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Cover image for Masonry with CSS grid

Masonry with CSS grid

j3nnning profile image Jenning Ho Updated on ・4 min read

A month ago codepen published a challenge to create a photo gallery. Oh, I know photo gallery, I've made a gallery or two, I thought. So I decided to give it a go.

What you see in the cover photo is my submission for the challenge. Thanks thecatapi.com for the amusing cat photos.

Masonry layout can be unimaginative when it comes to photo gallery (what's masonry layout?), but I had an idea to build it with CSS grid. CSS grid is powerful and you should pick it up if you haven't already. It allows you to effectively layout a webpage, but using it to build masonry layout can still be considered fairly novel. What's the secret?

There are a few key points that I'll cover:

  • square grid layout
  • varying item sizes and packing them together
  • content that doesn't disrupt the container size

1. Square grids

We need square grids to allow the photos to be laid out in a way that makes sense. The square grids will also need to be responsive where it will take up available space. To do that I applied a technique to size an element to specific aspect ratio. The trick is sizing an element vertically with padding as opposed to height. Percentage paddingvalue is calculated based on the element's width. i.e. equal % of width and padding-bottom will give you a square.

We don't have to apply this to every grid item (the children of a grid container). This is only applied to 1 element, the :before pseudo element of the grid container, like so:

.container:before {
  content: '';
  height: 0;
  width: 100%;
  padding-bottom: 100%;
}

This squared :before pseudo element will serve as the blueprint for all other grid item. However, this itself is not enough to generate a square grid layout yet. We will need to couple it with CSS grid's property grid-auto-rows: 1fr and grid-template-columns: repeat(var(--number-of-columns), 1fr) to form the layout.

  • grid-template-columns: repeat(var(--number-of-columns), 1fr) to setup the number of columns for your layout
  • grid-auto-rows: 1fr will force each row to be of equal size.
.container {
  display: grid;
  grid-auto-rows: 1fr;
  grid-template-columns: repeat(6, 1fr);
}

With this the grid items will be sized into squares, and will be laid out in 6 columns. This is still not the end of square grids. You'll notice that there is an empty gap at the first grid. That is the :before pseudo element taking up space. To seal this up, move both the pseudo element and the first grid item to the first block.

.container:before {
  content: '';
  height: 0;
  width: 100%;
  padding-bottom: 100%;
  grid-column: 1 / 1;
  grid-row: 1 / 1;
}

.grid-item:first-child {
  grid-column: 1 / 1;
  grid-row: 1 / 1;
}

Now your square grid layout is ready.

2. Varying item sizes and packing them together

To create the varying sizes of a masonry block, we size the grid items using grid-column: span and grid-row: span. Then we use :nth-child to simulate the randomness of a masonry layout. In my pen, I only size items up to 2 blocks, so the code looks like:

/**
  every 3rd item takes up 2 blocks horizontally (2 x 1)
**/
.grid-item:nth-child(3n) {
  grid-row: span 2;
}

/**
  every 4th and 7th item takes up only 1 block (1 x 1),
  to overwrite the previous 3n rule
**/
.grid-item:nth-child(4n),
.grid-item:nth-child(7n) {
  grid-column: span 1;
  grid-row: span 1;
}

/**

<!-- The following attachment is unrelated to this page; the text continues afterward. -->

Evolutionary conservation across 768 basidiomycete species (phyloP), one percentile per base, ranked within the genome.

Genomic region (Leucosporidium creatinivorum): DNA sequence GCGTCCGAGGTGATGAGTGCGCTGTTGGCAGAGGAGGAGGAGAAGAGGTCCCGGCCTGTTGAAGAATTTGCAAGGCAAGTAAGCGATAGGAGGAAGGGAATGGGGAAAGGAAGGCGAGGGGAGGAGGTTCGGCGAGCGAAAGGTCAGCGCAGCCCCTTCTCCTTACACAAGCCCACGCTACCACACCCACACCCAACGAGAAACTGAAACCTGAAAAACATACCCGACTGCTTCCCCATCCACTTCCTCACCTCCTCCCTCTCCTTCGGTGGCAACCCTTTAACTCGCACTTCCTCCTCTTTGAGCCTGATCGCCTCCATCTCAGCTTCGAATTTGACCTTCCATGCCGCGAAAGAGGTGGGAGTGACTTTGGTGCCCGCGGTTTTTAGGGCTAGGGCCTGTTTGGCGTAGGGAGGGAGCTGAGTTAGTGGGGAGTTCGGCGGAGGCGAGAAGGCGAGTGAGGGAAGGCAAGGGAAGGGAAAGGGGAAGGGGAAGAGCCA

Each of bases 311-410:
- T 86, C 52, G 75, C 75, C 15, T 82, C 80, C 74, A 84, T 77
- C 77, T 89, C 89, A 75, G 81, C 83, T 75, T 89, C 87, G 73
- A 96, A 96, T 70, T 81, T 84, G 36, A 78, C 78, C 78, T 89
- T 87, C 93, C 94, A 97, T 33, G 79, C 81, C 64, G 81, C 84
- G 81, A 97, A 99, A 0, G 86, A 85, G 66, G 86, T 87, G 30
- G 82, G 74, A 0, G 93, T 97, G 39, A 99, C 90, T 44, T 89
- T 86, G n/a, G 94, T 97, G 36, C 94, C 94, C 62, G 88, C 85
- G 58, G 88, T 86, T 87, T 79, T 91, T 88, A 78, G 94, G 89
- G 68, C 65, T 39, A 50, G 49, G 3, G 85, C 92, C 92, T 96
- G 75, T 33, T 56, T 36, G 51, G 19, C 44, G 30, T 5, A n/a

every 5th item takes up 2 blocks vertically (1 x 2),
  also every 15th block will be a big one (2 x 2)
**/
.grid-item:nth-child(5n) {
  grid-column: span 2;
}

There are some numbers you can tweak to get the gallery to cut off perfectly, (i.e. column count vs item count), and you can tweak the numbers to get a layout that you like. There are no hard rules here. This happen to be the layout that I'm happy with.

The grid items are now seemingly sized randomly like a masonry, but there are still empty blocks scattered in between, due to the grid item not able to fit in after sizing up.

To fix that we apply grid-auto-flow: dense to pack them up. This will force the single block item squeeze into the empty blocks.

Now you'll see a respectable but empty gallery.

2. Content that doesn't disrupt the container size

To maintain the perfectly squared grid item, the content (the photos) cannot be pulling or pushing the container (the grid item itself), as that'll cause the square to collapse at the next row. We can do this by inline-styling the image url with background-image property, but that would be terrible for accessibility. So we'll do it the hard way (just kidding), by using the <img> tag and styling it with CSS.

First we want the image to not affect the container. To do that we apply position: absolute to the image and that will take it out of the document flow.

.grid-item {
  position: relative;
}

.photo {
  position: absolute;
}

Next we want to size the image so that it'll fill up the container of varying sizes. To do this we apply

.photo {
  position: absolute;
  width: 100%;
  height: 100%;
  object-fit: cover;
}

Now you get a beautifully filled up photo gallery!

Conclusion

Originally I only wanted to highlight the square grid layout technique, but figured a tutorial to build a full feldged photo gallery with css might be more interesting. There are other designs where I've applied the square grid technique too, where you need responsive squares or circles, i.e. the Olympic logo. Be creative! I hope you'll add this to your arsenal of CSS techniques!

Some related helpful resources:

Discussion (1)

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alohci profile image
Nicholas Stimpson

You might be interested in this proposal to extend Grid layouts to support masonry more simply: github.com/w3c/csswg-drafts/issues...

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